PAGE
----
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How I got and was invited to stay in the CFO's office

by Jack Nuanes on 03/10/11

Part One

The day started like any other.  Then, my contact called and invited me to a face-to-face meeting.  I agreed and hustled off to his offices.  I thought, "This is it.  They are finally going to close the deal!"

My contact was in the lobby waiting for me.  He escorted me to a small lobby conference room and closed the door.  "Jack, you know I believe in your product.  My whole team thinks you and your company rock. We are ready to approve your proposal and get this thing started.  Unfortunately, I have new orders from the top. To proceed, you have to convince my CFO."  He said I had (15) minutes to discuss our products and services with the CFO. If the CFO signed off, we would proceed.

Just then, the CFO came into the room. She introduced herself, sat down and said, "Thanks for coming on such short notice.  Bob indicates you have a product that is perfect for our needs.  I have reviewed your proposal and on the surface, things look good.  I just have one question.  What exactly can you do for me and specifically what the senior team is worried about?" 

The Salesperson's Dilemma

Every salesperson faces competition.  Whether it is from a rival, new technology or who knows what,  we are always scraping and clawing to stay on top and make our numbers.  But what happens when the rules change overnight and we are faced with client directives that don't follow the usual features & benefits, probing/pain questions or strategic consulting pattern we are used to?  What happens when we are summoned by the CFO/CEO/Director of an organization and she says, "You have 15 minutes. What exactly can you do for me and, more specifically, the concerns of the senior team?"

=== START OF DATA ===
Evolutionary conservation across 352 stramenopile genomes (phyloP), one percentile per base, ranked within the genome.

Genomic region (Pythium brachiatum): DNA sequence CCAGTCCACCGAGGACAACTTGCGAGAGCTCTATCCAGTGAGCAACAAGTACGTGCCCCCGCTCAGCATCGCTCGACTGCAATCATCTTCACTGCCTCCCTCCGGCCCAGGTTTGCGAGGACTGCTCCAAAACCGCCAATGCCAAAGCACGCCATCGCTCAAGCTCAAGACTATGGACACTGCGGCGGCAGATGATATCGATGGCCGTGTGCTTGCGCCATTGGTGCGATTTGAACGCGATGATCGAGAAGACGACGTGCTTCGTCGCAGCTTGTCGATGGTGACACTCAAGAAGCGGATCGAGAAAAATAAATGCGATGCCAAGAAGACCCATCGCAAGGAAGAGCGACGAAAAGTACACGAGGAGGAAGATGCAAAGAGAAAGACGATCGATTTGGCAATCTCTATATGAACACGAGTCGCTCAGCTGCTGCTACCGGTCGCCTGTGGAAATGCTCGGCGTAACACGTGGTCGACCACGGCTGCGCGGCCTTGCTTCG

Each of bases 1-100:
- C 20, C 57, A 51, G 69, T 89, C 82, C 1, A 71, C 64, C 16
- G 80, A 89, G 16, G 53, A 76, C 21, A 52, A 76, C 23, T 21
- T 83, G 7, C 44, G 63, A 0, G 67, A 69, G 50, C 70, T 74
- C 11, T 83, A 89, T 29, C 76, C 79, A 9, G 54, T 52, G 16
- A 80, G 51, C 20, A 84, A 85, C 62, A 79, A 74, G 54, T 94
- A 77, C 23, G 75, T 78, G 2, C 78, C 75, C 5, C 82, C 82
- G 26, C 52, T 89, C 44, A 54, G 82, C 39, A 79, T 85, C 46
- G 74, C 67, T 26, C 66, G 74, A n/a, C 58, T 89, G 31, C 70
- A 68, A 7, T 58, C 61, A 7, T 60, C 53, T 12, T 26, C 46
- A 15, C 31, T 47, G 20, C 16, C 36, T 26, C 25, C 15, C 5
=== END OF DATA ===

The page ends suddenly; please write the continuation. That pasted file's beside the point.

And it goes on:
I urge you to be honest here.  How many salespeople do you know that are qualified to answer this question?  More to the point, how many of us even know what the CFO's question means?

As noted in recent polls of U.S. salespeople and highlighted in  ASTD's recent research report, Accelerating Revenue Through Learning, Developing Sales Teams the Win (hereafter referred to as the Study) , most salespeople are under-qualified to answer this question and poorly trained on the subject.  In fact, only 44% of us ever receive any formal sales training sponsored by our organizations.

The Study finds that we are at the dawn of a dramatic role-shift that requires sales professionals to include financial analysis in every sales presentation. Salespeople are now behind the eight ball and sinking the cue is not an option.

The Study goes on to say that the salesperson's role has dramatically shifted four times in the past 30 years and we are now entering the fifth stage. Salespeople must become "business consultants".  The Study states that, "The salesperson needs to understand the economics of his or her own products and services as well as the economics of competitive products and services. The salesperson must be able to explain his or her product's advantages in terms of net savings and cost reduction. This is a major shift in the salesperson's skill set.  Most salespeople have little, if any, financial training."

What does this mean?  At a high level, to survive and thrive, salespeople must change.